Protesters hissed and chanted "shame" at Gov. Scott Walker after he read a proclamation at the state's official Martin Luther King Jr. Day holiday ceremony in the Capitol rotunda.
Walker spoke briefly at the event Monday afternoon that attracted hundreds of people and featured a gospel choir from Chicago, a youth choir from Madison and a keynote speech from University of Maryland law professor Sherrilyn Ifill.
She elicited loud applause during her comments when she said that King would not have approved of laws requiring voters to present photo identification at the polls. Walker signed a photo ID law last year.
Ifill also drew applause when she said King would have stood up for worker rights.
Walker has been targeted for recall after he took on public sector union rights.
The jeers lasted seconds, as the ceremony focused on King's life instead of current politics. A diverse audience gathered to listen to songs and speeches that honored King.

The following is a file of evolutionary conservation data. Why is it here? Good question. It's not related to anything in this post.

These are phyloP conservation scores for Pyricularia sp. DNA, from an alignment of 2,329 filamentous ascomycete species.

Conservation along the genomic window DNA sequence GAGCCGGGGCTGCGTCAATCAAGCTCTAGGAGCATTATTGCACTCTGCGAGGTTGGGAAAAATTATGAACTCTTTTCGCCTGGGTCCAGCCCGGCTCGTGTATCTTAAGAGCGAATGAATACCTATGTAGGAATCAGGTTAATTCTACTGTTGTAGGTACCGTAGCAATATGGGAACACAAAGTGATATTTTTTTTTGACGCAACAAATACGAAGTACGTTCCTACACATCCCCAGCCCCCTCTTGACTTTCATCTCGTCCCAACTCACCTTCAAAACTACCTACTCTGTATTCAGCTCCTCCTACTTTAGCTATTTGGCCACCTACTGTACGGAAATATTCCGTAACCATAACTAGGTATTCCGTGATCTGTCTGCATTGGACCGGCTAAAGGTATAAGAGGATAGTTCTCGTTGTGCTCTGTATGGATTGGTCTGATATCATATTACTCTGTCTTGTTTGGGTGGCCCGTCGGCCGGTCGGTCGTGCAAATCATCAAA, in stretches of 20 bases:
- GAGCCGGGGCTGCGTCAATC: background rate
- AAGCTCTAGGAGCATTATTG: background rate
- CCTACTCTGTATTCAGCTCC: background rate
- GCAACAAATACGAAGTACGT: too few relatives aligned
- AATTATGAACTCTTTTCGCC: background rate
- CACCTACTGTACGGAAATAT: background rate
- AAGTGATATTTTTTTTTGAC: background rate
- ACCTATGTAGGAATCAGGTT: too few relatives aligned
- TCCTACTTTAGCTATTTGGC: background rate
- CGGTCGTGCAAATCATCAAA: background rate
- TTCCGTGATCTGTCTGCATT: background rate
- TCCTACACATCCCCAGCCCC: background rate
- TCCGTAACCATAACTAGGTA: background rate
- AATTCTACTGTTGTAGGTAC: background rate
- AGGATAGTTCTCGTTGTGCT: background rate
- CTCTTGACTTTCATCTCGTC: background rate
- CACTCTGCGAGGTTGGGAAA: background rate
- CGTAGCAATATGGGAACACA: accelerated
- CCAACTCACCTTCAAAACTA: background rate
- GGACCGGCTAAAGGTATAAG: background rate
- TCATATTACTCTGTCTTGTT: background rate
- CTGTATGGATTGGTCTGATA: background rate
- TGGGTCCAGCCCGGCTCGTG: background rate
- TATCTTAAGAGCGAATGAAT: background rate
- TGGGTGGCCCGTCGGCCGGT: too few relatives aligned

The ceremony also honored three Wisconsinites who made a significant difference in their communities. Former Madison Fire Chief Debra Amesqua was among those honored.
Before she rallied the crowd over workers' rights and voter identification, Ifill talked about the country's need to push for more progress.
"It's so easy, especially these days, to become cynical," Ifill said. "To believe we've gone as far as we can go, or even as some people will say, that we're going backward."
Walker only spoke to read the state's official proclamation, although he stayed throughout the ceremony.
The state's ceremony at the Capitol was one of several ceremonies planned to mark the day across the state.